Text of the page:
Following the outbreak of undead flesh eating corpses in Night of the Living Dead, it has now become a nation-wide epidemic. A couple that works for a TV station plan to escape using the network's helicopter, meanwhile a SWAT team is raiding an apartment building where the tenants are hoarding their dead. Two members of different SWAT teams decide to join the news couple in their escape and the four are off. They fly around for awhile before finding a shopping mall to hole up in while they gather supplies. Some people have interpreted the mall setting as social satire on consumerism but it makes a great setting for a zombie movie. They eventually find a way around the mall through the heating ducts and start the painstaking process of blocking off the entrances. Once everything is finally set up, that's when the real fun begins! They get to run around the mall trying on clothes, playing games at the arcade, and going on an endless shopping spree. For awhile, it seems like the ideal situation, until a biker gang shows up to loot the place and turn everything upside down. Everything the original group worked so hard to build is left in shambles after a matter of minutes.

Nudity: None that I can think of

Gore: This movie features the early work on Tom Savini but any time that Savini is involved, you're pretty much guaranteed a ton of gore. From the very beginning of the movie, you can see how awesome the bite effects look when a zombie bites a woman in the apartment building. There's also an awesome headsplosion effect when one of the SWAT guys goes apeshit and blasts a tenant with his shotgun. Tom Savini is actually in the movie as one of the bikers, he's the one that puts the machete into the zombie's head during the mall raid.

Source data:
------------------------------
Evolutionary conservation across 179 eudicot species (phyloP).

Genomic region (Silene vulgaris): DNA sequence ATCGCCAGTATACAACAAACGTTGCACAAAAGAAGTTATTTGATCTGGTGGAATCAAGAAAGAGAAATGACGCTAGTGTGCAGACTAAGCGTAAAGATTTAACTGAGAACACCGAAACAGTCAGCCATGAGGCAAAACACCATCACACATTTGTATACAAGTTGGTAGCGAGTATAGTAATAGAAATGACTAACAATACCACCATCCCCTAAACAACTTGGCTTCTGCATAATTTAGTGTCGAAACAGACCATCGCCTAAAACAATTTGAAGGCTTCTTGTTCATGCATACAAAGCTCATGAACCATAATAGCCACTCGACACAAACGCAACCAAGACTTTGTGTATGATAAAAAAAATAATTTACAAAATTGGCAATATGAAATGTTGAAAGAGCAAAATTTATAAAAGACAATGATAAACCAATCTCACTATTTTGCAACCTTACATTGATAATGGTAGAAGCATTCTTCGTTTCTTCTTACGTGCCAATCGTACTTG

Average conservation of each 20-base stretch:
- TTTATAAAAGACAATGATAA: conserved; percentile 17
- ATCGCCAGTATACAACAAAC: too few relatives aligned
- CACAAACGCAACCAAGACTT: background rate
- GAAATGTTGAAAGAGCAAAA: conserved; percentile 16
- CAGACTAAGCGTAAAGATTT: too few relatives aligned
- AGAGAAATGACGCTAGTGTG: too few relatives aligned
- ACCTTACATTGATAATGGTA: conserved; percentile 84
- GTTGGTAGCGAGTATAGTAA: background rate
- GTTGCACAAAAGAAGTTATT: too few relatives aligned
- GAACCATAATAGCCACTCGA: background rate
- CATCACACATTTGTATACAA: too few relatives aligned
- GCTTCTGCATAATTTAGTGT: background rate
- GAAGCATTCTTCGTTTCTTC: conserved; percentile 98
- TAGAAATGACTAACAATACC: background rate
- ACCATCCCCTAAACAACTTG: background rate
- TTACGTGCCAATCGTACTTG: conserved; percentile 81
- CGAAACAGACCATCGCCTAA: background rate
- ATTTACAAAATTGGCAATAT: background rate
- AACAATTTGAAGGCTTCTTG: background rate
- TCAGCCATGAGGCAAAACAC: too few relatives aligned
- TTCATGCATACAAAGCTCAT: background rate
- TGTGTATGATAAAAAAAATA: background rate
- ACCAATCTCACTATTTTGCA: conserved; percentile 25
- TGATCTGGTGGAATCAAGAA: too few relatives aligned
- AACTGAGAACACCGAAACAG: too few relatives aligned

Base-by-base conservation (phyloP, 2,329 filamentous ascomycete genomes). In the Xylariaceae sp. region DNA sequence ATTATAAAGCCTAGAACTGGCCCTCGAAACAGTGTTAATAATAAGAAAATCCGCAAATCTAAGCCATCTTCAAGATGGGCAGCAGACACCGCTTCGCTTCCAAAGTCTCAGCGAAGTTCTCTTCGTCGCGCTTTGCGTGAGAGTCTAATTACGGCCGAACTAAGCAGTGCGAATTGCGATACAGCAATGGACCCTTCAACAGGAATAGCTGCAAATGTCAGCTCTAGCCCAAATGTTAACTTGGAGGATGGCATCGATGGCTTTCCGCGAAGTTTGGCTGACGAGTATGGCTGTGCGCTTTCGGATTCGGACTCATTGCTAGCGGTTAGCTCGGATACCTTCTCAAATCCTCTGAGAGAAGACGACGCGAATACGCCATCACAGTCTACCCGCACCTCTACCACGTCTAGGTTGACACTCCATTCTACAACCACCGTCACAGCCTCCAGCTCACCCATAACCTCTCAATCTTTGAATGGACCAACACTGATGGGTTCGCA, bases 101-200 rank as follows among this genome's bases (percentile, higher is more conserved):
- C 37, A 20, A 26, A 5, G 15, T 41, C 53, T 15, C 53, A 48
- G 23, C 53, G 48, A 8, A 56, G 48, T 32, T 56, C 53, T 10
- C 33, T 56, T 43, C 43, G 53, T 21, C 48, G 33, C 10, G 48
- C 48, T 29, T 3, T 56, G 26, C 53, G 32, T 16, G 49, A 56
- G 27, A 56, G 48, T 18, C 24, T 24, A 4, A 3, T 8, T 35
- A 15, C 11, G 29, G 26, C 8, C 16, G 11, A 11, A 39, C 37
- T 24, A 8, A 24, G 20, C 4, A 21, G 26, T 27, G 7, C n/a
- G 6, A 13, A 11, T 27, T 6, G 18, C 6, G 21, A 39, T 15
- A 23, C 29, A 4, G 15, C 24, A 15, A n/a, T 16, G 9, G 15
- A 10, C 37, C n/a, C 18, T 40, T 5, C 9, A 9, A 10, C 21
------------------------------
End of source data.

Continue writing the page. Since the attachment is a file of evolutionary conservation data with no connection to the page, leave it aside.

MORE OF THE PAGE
Awesome: to the MAX! George Romero's original Living Dead trilogy are some of the best zombie movies around. You can still see the influence of these movies today. Dead Rising was a game for the Xbox 360 that paid homage specifically to Dawn of the Dead, taking place entirely in a mall during a zombie outbreak. Call of Duty: Black Ops was a first-person shooter that featured a Nazi Zombie mode. In an expansion map pack, George A. Romero himself was featured as a non-playable enemy boss character. Dawn of the Dead is also the only one of the original trilogy to be made successfully remade. The original was followed by Day of the Dead, which also featured Tom Savini's special effects. In fact, it arguably has the best special effects of any zombie movie to date. Zombies have become extremely popular in mainstream with comics, video games, movies, TV shows, events, and merchandise of all kinds devoted to them. All owing George Romero and his original Living Dead movies for inspiring what has become a sub-culture all its own.

Monday, October 27, 2014

Poltergeist (1982)

Poltergeist (USA, 1982) - Color, Director(s): Tobe Hooper
MPAA Rating: PG
[UK: 15]
Approx. 114 min.

Z-rating: 5 stars out of 5

Cheese Factor: 2 stars out of 5